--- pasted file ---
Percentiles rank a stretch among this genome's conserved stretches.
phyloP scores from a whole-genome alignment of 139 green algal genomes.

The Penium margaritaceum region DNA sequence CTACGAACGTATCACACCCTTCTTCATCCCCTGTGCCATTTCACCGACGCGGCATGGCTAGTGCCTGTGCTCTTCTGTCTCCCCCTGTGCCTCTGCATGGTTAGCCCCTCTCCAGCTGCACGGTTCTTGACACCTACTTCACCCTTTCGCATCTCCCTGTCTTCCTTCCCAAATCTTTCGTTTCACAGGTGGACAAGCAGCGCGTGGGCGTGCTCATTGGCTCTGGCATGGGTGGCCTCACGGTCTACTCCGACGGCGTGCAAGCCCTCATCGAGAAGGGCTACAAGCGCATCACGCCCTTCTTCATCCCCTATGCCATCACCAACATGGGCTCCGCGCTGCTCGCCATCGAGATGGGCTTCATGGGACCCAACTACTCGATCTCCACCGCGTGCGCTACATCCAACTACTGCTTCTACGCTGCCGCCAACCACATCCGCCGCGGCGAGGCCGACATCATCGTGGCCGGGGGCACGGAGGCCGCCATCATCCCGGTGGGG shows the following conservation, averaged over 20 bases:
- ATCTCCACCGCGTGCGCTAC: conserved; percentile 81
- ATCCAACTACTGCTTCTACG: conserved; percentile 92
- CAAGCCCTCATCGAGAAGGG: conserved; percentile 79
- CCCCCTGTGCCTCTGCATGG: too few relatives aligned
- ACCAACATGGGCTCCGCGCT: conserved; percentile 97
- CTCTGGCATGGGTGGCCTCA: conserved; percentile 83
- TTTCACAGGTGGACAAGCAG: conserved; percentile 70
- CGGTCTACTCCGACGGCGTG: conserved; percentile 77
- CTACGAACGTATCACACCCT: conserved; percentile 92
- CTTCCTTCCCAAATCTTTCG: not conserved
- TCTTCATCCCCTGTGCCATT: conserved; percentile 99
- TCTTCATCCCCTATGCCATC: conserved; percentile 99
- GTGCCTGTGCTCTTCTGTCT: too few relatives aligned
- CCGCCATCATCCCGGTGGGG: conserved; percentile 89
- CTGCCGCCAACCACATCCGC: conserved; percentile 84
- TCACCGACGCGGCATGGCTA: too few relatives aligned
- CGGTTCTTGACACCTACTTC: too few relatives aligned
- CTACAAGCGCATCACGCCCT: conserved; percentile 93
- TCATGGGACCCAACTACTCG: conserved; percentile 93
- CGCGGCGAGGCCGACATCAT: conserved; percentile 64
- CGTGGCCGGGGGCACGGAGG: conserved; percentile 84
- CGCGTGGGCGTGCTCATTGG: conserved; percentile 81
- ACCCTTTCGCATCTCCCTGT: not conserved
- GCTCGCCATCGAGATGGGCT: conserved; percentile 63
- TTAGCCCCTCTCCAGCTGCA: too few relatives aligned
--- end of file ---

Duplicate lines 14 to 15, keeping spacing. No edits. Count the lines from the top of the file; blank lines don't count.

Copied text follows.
- TCTTCATCCCCTGTGCCATT: conserved; percentile 99
- TCTTCATCCCCTATGCCATC: conserved; percentile 99